There’s a wealth of knowledge embedded in classical animation. We don’t need to reinvent the wheel.


The importance of guidelines in interface design

As a designer who grew up on the Mac and Apple’s Human Interface Guidelines, you can bet I believe in sticking—wherever you can—to the guidelines. They still leave room for innovation, and they stop you worrying about the stuff that’s already been worked out.

This is a very basic rule which goes out a long way. Always follow the design guidelines provided by operating system or the device manufacturer. The reason is that these guidelines themselves are based on basic principles of consistency and simplicity. Be it Google’s Material Design, Apple’s Human Interface Guidelines or any other design system defined by the brand or the company, all of them uphold these principles.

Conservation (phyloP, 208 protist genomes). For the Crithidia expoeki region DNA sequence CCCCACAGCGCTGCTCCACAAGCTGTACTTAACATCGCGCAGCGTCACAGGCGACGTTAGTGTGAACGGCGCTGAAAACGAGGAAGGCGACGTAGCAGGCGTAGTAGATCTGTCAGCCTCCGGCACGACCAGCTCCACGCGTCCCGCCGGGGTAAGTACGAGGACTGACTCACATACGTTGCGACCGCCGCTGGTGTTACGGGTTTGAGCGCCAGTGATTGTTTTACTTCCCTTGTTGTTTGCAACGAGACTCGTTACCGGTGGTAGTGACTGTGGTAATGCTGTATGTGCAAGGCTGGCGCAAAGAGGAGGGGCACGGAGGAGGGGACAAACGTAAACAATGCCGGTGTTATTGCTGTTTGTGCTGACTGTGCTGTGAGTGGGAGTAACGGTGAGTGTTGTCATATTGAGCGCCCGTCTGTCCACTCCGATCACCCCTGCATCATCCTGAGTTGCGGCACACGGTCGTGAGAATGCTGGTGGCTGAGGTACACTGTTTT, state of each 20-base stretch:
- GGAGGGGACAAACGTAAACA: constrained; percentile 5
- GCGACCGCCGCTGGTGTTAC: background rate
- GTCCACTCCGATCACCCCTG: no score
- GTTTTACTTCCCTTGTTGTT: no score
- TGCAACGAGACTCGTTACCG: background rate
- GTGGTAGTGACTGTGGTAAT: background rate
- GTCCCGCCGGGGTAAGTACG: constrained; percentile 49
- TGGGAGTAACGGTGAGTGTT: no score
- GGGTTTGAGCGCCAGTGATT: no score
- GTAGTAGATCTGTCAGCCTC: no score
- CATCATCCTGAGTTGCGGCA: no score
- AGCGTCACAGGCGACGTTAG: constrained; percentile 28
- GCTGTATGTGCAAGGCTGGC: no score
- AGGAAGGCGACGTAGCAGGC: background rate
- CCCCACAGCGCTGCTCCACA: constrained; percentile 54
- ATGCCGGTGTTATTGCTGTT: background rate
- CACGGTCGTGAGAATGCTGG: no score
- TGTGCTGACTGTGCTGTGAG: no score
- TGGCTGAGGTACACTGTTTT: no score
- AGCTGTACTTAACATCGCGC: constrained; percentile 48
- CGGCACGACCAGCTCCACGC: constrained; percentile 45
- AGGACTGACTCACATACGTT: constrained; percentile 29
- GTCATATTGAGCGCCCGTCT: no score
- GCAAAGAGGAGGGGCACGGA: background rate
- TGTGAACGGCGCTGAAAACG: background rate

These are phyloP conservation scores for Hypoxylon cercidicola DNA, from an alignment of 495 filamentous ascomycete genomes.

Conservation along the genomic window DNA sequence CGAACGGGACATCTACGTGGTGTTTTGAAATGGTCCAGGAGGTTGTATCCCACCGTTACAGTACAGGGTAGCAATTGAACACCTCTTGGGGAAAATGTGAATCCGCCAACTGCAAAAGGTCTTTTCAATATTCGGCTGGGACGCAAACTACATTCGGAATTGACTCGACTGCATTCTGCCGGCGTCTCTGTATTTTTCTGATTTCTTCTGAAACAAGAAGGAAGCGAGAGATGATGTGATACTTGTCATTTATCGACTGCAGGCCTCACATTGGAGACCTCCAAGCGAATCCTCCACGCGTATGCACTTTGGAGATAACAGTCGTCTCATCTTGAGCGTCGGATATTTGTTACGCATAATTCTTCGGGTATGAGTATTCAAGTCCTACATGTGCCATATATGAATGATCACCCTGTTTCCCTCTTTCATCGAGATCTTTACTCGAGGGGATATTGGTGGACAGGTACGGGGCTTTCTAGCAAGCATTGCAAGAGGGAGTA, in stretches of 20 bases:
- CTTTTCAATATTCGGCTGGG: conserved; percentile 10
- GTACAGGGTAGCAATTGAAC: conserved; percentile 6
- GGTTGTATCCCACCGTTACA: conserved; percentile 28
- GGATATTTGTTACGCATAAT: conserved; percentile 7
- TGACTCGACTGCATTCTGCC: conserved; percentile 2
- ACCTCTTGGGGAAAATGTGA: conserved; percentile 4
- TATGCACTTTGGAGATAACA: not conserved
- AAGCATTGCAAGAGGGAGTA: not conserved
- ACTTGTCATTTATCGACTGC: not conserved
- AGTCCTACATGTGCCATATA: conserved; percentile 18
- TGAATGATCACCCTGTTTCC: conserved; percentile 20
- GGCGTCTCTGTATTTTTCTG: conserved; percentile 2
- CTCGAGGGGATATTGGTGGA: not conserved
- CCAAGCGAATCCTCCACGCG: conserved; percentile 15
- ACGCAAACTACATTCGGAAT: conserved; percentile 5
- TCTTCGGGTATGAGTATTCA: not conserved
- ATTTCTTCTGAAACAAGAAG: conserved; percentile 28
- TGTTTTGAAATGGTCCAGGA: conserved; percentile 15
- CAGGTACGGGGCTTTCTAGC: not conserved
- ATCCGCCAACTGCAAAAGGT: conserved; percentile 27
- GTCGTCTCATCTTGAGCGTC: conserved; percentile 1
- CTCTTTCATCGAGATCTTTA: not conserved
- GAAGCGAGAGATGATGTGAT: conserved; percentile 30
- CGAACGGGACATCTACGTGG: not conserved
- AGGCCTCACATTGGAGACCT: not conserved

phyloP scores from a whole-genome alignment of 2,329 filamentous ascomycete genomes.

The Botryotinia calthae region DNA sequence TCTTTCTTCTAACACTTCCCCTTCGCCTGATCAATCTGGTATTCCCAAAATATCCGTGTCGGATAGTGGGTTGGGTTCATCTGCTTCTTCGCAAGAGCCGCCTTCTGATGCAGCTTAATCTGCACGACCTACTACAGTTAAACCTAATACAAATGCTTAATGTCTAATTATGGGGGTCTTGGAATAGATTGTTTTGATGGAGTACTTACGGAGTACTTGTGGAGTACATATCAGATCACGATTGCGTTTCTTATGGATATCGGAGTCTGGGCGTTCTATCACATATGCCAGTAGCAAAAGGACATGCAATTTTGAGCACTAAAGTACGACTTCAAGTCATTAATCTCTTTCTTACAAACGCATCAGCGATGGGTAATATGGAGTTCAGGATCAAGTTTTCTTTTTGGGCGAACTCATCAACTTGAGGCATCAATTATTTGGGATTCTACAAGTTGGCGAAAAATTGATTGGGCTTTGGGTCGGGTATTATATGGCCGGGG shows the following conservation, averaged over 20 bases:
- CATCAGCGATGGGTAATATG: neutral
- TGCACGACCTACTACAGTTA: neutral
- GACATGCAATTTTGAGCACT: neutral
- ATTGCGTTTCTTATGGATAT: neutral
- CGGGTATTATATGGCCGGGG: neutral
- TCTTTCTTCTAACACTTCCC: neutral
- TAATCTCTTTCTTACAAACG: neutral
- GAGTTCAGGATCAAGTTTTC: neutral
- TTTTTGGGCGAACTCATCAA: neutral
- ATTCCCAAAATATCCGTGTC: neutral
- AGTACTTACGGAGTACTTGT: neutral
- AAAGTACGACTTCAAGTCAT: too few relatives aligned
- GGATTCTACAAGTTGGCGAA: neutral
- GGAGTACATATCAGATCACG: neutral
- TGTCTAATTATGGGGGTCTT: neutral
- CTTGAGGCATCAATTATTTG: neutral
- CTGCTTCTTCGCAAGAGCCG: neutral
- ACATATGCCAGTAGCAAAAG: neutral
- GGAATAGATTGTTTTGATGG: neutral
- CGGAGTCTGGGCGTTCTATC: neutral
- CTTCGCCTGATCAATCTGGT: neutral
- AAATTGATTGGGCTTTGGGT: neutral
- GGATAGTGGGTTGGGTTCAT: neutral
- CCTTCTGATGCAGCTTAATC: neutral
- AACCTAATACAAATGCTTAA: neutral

Bright Colors in UI Design: Benefits and Drawbacks

You know how I usually hate articles about colour? This is a fairly sensible one.

Vibrant colors and gradients are now seen in user interfaces of different digital products: from the playful and entertaining ones to business apps and websites. However, there are still lots of discussions about the impact bright colors have on user experience. The article provides an insight into strengths and weaknesses of colorful UI.


Animated Transitions in Mobile Apps

We’ve talked recently about micro-interactions and the animations that support them. It’s espescially important to think about why something is animated, not just how. This article by Nick Babich has some useful examples of animation that supports specific intentions in the interface.

Animation is a big part of user experience. When it comes to transitions in mobile apps, there are a lot of things you can communicate very subtly with animation. Send the message, open Settings, check the box, navigate to another page — these are all moments of change. Animating a transition is an excellent way to reinforce the user’s action. In this article, we’ll review the common cases when functional animation can complement the visual design and support interactions.

The 7 Questions You’ll Be Asked at a UX Design Interview